Strategies for proving that an estimator is consistent

When starting out in theoretical statistics, it’s often difficult to know how to even get started on the problem at hand. It helps to have a few general strategies in mind. In this post, I list some strategies you can use to prove that an estimator \hat{\theta}_n is consistent for a parameter \theta.


  1. This list is not exhaustive. If you have a strategy for proving consistency that is not in the list, feel free to share it!)
  2. The arguments here are not necessarily rigorous, so you need to check the conditions under which they apply.

Now for the strategies:

  1. Use the (weak) law of large numbers. This is especially applicable for i.i.d. sums.
  2. Use Chebyshev’s inequality: If \hat\theta_n is unbiased, then \mathbb{P} \{ |\hat\theta_n - \theta | > \epsilon \} \leq \dfrac{Var(\hat\theta_n)}{\epsilon^2}. Thus, the estimator will be consistent if Var(\hat\theta_n) \rightarrow 0.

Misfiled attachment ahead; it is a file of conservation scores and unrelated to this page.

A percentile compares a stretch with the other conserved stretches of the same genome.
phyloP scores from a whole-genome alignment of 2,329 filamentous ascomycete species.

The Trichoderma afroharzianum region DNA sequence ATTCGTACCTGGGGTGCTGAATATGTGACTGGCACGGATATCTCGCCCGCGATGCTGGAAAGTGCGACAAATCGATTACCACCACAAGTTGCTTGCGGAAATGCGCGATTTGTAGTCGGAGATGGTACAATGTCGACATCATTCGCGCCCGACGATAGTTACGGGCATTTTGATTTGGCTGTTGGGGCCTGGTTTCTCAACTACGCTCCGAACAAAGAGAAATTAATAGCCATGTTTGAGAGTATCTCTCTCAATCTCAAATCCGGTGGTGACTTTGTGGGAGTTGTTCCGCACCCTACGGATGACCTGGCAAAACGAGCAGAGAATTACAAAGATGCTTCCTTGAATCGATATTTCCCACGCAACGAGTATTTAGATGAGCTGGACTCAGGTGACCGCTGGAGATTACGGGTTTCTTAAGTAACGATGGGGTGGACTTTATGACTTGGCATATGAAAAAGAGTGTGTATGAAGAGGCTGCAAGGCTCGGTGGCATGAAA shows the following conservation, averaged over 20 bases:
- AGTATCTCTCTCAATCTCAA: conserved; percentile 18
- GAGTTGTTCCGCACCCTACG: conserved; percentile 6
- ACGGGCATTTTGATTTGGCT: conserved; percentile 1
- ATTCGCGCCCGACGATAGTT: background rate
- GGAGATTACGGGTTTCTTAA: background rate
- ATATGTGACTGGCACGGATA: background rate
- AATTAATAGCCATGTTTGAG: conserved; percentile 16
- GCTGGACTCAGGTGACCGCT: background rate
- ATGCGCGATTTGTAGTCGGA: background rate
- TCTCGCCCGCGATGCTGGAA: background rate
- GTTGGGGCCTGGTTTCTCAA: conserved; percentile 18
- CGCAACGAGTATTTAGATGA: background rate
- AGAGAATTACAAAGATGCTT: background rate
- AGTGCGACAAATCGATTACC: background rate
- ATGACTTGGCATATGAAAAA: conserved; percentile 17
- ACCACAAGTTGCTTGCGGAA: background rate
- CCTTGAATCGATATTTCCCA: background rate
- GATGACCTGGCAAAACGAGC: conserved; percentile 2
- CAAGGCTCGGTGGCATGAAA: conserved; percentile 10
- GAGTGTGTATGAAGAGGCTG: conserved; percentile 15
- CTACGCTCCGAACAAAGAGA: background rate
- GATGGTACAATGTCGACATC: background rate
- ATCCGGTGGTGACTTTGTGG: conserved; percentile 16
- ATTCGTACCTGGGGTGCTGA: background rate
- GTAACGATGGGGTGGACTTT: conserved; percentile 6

3. Actually in strategy 2, we only need \hat\theta_n to be asymptotically unbiased (i.e. \mathbb{E}[\hat\theta_n] \rightarrow \theta) and the result would still hold.
  4. If your estimator is the maximum likelihood estimator (MLE), then it is consistent under some regularity conditions (see here).
  5. If your estimator is an M-estimator or a Z-estimator, try to use the argmax consistency theorem (e.g. see slides 7 and 9 here).
  6. Try to use the continuous mapping theorem: if X_n \stackrel{P}{\rightarrow} X, then g(X_n) \stackrel{P}{\rightarrow} g(X) for any continuous function g.

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